Bulletin of the World Health Organization

Ethics and infectious disease

Ross Upshur a

In an oft-quoted statement, the Surgeon General of the United States of America, William Stewart, said in 1967: “The time has come to close the book on infectious diseases. We have basically wiped out infection in the United States.” This influential comment has, however, been contradicted by subsequent events. For example, Jones et al. recently reported that from 1940 to 2004 several hundred new infectious diseases emerged, many of which are zoonotic and bacterial.1 More than half of these new diseases have emerged since the 1970s, with the 1980s being the decade with the most new infections. Clearly, infectious diseases are still an open book.

Humans and pathogens share a long co-evolution, and infections have exerted a remarkable influence on the course of historical events and human societies. This has been abundantly well documented by historians. Yet somehow, infectious diseases have not attracted a great deal of attention from bioethicists.

This volume of essays is a welcome attempt to remedy that deficit. It stems from a thematic issue of the journal Bioethics devoted to ethics and infectious disease, published in 2005. A point of departure for the book is the so-called 10:90 divide, whereby less than 10% of medical research is devoted to diseases that account for more than 90% of the global burden of disease. Driving this agenda is a concern for the most disadvantaged populations, which are disproportionately affected by infectious diseases.

Selgelid, in the introductory essay, points out that a review of the bioethics literature demonstrates a paucity of serious ethical reflection on infectious diseases. He elucidates several reasons for this neglect. First, he argues that bioethicists have been overly concerned with the ethical issues associated with the use of high technology such as reproductive technologies and intensive care units. Second, he points out that optimism has given rise to the belief that infectious diseases are no longer the dominant threat to global health, a sentiment captured by the quotation in the first paragraph of this review. Third, infectious diseases entail “otherness”. Individuals with infectious diseases such as HIV/AIDS or tuberculosis are often stigmatized. The fourth, and perhaps the most important, point that he makes is the complex nature of infectious diseases. A true understanding of the implication of the impact of an infectious organism on individuals and communities requires the integration of microbiology, immunology, clinical medicine, epidemiology, psychology, geography, anthropology, zoology and many other disciplines. Unfortunately, there are few individuals who can achieve this with sufficient expertise.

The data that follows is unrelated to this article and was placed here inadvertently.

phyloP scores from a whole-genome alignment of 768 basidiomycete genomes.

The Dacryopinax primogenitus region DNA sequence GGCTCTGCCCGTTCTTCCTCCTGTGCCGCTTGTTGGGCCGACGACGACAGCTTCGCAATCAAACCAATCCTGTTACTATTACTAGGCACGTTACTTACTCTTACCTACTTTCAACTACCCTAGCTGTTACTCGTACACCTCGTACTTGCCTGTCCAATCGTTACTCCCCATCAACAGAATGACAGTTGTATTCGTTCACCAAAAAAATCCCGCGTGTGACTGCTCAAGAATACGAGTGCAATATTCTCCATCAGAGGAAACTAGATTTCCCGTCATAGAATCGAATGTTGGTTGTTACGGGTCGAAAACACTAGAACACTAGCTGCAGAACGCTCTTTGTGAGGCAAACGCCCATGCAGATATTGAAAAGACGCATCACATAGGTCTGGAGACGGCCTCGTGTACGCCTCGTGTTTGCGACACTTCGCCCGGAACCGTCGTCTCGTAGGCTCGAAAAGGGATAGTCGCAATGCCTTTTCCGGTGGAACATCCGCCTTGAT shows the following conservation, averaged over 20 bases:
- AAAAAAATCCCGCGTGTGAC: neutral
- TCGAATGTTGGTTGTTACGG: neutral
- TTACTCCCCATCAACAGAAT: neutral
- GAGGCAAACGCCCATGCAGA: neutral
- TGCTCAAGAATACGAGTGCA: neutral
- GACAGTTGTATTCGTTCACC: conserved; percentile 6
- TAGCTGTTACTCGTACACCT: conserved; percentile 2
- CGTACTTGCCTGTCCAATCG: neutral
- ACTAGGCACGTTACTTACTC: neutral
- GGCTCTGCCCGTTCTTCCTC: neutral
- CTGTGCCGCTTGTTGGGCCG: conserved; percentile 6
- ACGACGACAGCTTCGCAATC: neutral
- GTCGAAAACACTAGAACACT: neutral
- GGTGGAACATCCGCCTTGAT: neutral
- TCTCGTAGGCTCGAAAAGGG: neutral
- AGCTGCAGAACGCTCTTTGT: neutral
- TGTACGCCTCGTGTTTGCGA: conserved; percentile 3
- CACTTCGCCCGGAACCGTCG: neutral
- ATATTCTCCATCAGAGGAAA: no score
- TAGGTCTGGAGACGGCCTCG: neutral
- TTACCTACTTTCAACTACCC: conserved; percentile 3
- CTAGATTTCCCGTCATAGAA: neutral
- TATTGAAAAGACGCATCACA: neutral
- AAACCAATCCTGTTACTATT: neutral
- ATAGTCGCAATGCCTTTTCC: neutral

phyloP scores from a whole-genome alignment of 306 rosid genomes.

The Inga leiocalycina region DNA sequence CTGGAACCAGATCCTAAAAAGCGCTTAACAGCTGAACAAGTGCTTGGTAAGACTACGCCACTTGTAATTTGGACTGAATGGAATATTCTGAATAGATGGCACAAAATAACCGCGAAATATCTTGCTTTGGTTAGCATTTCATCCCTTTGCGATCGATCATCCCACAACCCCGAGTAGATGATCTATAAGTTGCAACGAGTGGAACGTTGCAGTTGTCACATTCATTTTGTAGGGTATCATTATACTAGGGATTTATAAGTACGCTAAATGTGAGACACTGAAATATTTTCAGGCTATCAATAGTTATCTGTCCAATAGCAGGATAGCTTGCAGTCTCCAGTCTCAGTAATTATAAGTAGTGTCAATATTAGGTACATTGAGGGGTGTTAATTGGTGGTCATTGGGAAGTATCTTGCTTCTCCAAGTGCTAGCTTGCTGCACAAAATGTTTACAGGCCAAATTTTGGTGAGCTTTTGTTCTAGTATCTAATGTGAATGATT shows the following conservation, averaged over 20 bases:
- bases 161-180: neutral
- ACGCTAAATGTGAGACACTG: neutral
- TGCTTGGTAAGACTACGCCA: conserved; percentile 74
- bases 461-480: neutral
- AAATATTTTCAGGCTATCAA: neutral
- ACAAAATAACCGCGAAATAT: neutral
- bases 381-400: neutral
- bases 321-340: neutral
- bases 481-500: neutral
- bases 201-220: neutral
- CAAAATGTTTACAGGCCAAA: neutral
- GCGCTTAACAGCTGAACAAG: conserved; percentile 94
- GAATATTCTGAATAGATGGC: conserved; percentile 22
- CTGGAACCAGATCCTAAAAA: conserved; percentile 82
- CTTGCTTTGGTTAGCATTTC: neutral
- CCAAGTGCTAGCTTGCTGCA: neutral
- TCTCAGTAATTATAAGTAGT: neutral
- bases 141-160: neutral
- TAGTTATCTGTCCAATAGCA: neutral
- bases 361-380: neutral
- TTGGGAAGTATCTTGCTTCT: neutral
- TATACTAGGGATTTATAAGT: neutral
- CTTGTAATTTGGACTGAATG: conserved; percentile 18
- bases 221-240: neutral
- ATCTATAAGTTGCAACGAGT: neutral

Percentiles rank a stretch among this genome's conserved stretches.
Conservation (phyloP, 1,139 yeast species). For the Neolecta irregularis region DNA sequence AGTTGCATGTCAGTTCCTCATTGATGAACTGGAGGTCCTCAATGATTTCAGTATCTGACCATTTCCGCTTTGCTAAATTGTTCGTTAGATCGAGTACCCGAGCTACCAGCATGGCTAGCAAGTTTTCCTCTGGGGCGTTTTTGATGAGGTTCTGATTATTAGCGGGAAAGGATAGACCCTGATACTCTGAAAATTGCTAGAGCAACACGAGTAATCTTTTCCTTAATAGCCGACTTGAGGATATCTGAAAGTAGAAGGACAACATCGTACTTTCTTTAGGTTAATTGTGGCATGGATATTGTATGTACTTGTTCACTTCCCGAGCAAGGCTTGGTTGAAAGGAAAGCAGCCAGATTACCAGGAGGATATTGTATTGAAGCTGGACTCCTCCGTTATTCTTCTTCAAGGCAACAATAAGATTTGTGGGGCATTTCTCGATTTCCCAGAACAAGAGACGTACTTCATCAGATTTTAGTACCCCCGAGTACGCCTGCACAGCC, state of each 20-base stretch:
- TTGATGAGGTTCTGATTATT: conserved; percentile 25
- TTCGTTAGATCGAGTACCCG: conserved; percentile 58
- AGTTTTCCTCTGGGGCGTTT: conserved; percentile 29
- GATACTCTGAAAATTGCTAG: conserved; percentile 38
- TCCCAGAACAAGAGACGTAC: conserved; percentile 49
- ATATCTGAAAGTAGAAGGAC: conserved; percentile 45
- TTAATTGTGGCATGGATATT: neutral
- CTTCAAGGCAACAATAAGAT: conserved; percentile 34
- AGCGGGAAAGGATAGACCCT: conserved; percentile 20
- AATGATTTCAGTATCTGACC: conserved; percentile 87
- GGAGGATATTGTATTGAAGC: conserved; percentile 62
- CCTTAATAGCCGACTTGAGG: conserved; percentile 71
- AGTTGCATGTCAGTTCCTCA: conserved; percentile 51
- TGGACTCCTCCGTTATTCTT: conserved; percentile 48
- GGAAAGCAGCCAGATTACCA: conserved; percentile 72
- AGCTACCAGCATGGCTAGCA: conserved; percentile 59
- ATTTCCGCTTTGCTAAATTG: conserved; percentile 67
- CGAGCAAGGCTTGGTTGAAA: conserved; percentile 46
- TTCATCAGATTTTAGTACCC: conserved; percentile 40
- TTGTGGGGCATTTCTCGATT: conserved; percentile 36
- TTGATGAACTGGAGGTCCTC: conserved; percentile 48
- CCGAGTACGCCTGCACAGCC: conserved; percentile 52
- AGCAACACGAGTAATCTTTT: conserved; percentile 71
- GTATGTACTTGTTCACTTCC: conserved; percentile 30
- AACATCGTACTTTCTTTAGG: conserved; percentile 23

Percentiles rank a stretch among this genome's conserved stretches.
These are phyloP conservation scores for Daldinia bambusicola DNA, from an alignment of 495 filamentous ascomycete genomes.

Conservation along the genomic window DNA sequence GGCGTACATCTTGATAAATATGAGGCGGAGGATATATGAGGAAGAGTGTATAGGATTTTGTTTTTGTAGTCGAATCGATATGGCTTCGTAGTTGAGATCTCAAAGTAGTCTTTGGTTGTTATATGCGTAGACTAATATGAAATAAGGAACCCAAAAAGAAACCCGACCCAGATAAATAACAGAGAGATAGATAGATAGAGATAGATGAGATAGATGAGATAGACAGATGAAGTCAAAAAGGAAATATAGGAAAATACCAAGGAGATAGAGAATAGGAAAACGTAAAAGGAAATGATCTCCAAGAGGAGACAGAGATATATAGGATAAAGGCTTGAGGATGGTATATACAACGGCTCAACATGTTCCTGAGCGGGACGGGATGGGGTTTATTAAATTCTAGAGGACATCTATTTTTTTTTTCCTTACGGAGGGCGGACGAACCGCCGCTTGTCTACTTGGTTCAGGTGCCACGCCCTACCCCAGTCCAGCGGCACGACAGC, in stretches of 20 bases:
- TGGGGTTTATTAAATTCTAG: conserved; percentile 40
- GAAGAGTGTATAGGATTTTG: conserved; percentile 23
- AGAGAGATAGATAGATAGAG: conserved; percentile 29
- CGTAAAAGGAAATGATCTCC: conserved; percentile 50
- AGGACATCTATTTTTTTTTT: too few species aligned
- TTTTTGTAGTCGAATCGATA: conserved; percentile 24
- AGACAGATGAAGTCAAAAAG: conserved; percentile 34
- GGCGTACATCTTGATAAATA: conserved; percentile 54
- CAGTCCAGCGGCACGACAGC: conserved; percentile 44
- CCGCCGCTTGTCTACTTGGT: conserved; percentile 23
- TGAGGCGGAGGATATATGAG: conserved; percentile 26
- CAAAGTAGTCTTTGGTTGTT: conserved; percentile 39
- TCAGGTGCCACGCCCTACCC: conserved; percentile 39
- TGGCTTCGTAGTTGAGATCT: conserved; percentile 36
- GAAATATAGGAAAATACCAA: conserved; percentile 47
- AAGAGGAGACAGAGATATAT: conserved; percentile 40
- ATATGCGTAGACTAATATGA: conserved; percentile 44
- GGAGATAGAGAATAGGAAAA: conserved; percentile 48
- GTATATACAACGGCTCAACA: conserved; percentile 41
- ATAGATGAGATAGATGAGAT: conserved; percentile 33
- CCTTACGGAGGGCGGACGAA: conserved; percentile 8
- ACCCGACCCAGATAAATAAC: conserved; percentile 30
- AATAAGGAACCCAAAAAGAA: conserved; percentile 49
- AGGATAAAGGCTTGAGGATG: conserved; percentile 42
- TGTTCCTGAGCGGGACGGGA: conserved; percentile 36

The introductory essay superbly establishes the framework for those that follow. The book is extremely well laid out, the 22 chapters are pertinent, and the authors are first rate. It is divided into six parts. Part I explores the relationship between bioethics and infectious disease in three chapters that examine some of the special features of infectious diseases and the unique ethical issues pertaining to them. Part II covers ethics and infectious disease control, introducing the ethical challenges of drug-resistant tuberculosis, wildlife diseases, pandemic preparedness, and public health and the use of restrictive measures for disease control. Part III deals with the issues and dilemmas associated with the treatment of individuals with infectious disease. Part IV is a welcome contribution to the emerging and surprisingly limited literature on the ethical issues raised by mass vaccination programmes. Part V focuses attention on developing countries and global health, with stimulating essays by Paul Farmer, Nicole Gastineau-Campos, Thomas Pogge and Tim Anderson. Finally, part VI tackles the bioethical dimensions of security and bioterrorism.

Altogether this set of essays would make compelling reading for any public-health practitioner or clinician interested in infectious diseases. I can give it an unreserved recommendation. However, there is one small caveat. As timely as this book is, it already shows signs of needing updates. The emergence of extensively drug-resistant tuberculosis (XDR-TB) makes many of the book’s essays on tuberculosis control no longer completely relevant, since XDR-TB raises a whole host of ethical questions that are of the utmost importance for global health. Finally, there is little coverage of hospital-borne infections, such as methicillin-resistant Staphylococcus aureus (MRSA) and vancomycin-resistant enterococci (VRE), which raise significant ethical issues. The concept linking these last two topics is drug resistance, a largely human-made phenomenon that has had a catastrophic impact on hospital care and the health of communities.

In short, infectious diseases are still with us and they are likely to remain an eternal aspect of human existence. It is time that the bioethical issues relevant to the impact and control of infectious diseases on individuals, communities and populations receive the type of robust ethical reflection that other aspects of health care have received. The publication of this book is a welcome addition to the bioethics literature; it will be particularly suitable for use in postgraduate courses on infectious diseases, public-health ethics or clinical ethics. The authors are to be commended for their attention to this topic and for inviting some of the best minds in bioethics to address some of the most difficult, but neglected, ethical issues in public health and medicine. ■


Reference

Affiliations

  • Joint Centre for Bioethics, University of Toronto, Toronto, ON, Canada.
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